Look for author signatures. Signatures are a big deal, says Reichl, and add significant value. Last year the sale offered a signed copy of a first edition of Tony Morrison’s "Beloved."
Hold on to the dust jacket. Dust jackets increase the value of books significantly. Last year the sale had a copy of "Tarzan," for example, that was one of only three online with a dust jacket, so they priced it at $300. Sometimes it is the art on a dust jacket that makes it interesting, says Reichl.
The book business at the Bryn Mawr/Wellesley sale has changed, even since Reichl started working on the sale. It used to be noisy on the first day, with dealers shouting at one another and tossing books into enormous plastic bags that they would leave on the floor to go through later. Now they are using ScoutPals (which read ISBN codes, check online, and return the current Amazon price) to go through books one by one. "That’s how they know how much they want to pay for book," says Reichl.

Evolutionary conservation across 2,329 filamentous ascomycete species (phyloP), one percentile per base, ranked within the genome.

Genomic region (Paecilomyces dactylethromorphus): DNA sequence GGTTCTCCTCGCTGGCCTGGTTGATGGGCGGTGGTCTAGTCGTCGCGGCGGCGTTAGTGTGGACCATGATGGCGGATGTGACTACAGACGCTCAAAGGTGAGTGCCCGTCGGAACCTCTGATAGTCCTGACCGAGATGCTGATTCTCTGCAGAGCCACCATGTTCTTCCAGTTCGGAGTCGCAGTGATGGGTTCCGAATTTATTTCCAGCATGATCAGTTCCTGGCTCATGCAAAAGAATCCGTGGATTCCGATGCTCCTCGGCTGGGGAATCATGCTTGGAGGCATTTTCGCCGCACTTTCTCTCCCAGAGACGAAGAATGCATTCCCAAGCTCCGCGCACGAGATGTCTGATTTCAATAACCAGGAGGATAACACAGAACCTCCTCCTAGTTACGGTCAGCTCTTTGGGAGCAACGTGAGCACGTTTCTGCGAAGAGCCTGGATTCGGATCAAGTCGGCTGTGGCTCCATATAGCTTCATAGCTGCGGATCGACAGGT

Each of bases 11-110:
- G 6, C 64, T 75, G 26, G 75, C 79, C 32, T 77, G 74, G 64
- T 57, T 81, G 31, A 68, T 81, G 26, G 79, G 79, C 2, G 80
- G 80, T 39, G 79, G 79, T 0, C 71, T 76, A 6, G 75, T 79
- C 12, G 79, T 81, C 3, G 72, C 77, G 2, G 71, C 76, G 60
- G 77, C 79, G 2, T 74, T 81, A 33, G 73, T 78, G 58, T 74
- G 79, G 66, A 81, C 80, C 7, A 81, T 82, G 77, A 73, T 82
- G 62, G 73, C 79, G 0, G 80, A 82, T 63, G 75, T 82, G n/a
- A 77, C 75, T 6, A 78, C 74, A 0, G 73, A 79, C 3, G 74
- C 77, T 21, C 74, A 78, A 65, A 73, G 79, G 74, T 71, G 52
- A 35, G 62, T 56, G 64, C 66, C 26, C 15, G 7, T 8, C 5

Dealers usually are looking at specific categories where they think they will get a good price. The volunteers price books at somewhere between one-fourth to one-fifth of what a dealer can ultimately get. On occasion, a book worth a lot of money might be priced at 50 percent what a dealer could get for it, figuring everyone will still make money on the deal, like a geological survey map of New Jersey from 1872 that is selling on the Internet for $1400. "We are not trying to put the price so high that people don’t buy," says Reichl. "Our aim is to sell books."